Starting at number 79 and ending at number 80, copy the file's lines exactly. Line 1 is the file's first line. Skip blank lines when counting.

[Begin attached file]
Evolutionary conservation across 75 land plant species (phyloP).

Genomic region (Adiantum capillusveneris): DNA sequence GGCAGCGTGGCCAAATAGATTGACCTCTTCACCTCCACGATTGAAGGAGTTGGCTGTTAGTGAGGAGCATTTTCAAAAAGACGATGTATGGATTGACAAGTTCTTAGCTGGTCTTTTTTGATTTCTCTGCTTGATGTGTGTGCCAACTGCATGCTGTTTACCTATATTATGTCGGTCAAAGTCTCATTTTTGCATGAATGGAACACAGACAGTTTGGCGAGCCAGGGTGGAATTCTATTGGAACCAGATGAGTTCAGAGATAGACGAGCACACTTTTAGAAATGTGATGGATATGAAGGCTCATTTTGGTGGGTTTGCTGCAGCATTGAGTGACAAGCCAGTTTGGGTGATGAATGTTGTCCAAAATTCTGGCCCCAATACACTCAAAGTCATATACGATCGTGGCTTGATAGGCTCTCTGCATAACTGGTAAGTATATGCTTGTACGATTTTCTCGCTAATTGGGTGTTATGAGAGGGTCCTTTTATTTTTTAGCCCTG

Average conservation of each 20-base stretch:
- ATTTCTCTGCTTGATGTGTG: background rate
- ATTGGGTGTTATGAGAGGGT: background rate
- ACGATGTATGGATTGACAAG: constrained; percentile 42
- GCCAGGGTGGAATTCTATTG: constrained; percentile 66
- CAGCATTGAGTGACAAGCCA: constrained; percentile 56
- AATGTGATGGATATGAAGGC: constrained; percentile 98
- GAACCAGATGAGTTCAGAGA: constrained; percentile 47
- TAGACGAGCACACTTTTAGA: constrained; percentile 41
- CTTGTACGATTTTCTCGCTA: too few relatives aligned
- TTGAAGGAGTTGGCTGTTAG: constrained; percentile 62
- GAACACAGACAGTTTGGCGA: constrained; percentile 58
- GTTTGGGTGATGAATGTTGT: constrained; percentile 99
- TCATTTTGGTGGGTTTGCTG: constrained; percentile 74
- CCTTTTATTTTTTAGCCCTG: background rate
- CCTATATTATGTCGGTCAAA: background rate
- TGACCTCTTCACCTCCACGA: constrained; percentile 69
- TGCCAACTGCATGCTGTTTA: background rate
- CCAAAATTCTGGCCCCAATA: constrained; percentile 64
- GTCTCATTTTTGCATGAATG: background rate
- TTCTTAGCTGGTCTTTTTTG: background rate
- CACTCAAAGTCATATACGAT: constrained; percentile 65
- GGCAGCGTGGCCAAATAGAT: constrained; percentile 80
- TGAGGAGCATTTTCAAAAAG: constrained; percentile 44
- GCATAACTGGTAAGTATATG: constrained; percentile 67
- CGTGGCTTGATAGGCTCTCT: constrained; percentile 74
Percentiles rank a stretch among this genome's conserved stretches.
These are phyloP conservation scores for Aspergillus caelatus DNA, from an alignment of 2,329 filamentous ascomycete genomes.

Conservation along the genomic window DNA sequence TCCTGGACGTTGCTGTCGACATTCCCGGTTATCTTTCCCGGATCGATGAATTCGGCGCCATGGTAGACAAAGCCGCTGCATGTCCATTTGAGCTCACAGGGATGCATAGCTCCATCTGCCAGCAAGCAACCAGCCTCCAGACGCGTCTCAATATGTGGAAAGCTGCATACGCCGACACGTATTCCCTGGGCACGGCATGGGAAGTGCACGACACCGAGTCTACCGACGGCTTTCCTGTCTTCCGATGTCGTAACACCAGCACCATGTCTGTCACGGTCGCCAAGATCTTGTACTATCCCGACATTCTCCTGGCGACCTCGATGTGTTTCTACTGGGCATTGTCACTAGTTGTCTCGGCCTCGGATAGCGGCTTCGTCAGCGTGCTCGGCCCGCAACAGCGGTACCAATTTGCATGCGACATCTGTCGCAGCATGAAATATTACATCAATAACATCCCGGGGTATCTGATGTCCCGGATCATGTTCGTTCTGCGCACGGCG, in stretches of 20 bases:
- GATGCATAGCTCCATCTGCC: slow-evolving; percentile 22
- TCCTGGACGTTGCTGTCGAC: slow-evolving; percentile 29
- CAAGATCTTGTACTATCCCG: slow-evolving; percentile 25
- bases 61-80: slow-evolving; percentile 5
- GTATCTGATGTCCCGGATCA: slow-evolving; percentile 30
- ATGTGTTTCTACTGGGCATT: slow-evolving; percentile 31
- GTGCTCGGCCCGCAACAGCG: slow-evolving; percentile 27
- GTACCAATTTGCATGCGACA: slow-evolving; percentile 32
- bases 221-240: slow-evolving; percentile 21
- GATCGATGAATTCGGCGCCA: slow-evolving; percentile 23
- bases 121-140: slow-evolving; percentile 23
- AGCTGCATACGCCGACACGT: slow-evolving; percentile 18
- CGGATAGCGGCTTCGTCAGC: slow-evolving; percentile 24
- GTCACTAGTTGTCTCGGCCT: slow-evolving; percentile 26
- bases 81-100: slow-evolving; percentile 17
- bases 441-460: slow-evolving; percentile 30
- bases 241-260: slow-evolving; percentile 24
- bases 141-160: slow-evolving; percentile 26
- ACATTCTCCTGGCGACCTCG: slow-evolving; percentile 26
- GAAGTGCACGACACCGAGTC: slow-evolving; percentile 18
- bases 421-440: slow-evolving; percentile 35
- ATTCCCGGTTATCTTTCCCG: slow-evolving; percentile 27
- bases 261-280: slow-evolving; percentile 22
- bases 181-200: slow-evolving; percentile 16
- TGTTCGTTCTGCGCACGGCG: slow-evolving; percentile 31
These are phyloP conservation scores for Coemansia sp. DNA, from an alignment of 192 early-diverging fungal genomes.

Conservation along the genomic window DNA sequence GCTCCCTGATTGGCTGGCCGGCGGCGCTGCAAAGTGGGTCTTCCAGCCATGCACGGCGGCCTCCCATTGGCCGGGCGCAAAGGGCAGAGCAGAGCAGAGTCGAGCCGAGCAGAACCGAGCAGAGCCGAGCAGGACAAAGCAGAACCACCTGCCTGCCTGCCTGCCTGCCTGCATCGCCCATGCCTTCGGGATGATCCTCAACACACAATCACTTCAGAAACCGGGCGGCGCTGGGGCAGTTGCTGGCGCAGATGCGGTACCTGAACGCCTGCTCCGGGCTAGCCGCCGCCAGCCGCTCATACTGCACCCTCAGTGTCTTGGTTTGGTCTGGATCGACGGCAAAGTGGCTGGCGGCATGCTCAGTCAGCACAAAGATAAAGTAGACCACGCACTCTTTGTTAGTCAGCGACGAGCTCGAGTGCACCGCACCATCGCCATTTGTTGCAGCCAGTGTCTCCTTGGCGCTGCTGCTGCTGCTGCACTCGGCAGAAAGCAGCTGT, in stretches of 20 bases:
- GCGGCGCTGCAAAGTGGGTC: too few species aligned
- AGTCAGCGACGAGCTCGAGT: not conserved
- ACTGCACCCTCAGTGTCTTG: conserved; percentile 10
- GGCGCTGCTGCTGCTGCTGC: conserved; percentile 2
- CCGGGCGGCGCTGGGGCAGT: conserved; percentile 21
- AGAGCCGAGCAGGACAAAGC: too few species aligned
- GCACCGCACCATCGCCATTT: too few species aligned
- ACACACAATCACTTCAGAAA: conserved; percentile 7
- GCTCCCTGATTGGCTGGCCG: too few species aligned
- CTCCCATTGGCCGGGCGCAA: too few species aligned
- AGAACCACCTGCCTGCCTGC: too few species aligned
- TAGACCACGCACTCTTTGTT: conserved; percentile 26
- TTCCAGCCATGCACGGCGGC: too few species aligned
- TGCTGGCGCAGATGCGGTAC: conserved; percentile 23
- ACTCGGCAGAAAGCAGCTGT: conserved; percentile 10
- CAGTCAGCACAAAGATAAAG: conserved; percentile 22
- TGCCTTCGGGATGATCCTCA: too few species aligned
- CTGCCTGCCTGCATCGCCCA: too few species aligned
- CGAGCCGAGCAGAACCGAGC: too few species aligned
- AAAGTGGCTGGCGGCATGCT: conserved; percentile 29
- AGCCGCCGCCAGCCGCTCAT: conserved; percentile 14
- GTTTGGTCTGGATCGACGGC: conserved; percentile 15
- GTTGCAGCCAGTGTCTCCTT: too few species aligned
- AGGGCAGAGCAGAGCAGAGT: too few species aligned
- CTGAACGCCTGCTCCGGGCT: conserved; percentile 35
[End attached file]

- AGCCGCCGCCAGCCGCTCAT: conserved; percentile 14
- GTTTGGTCTGGATCGACGGC: conserved; percentile 15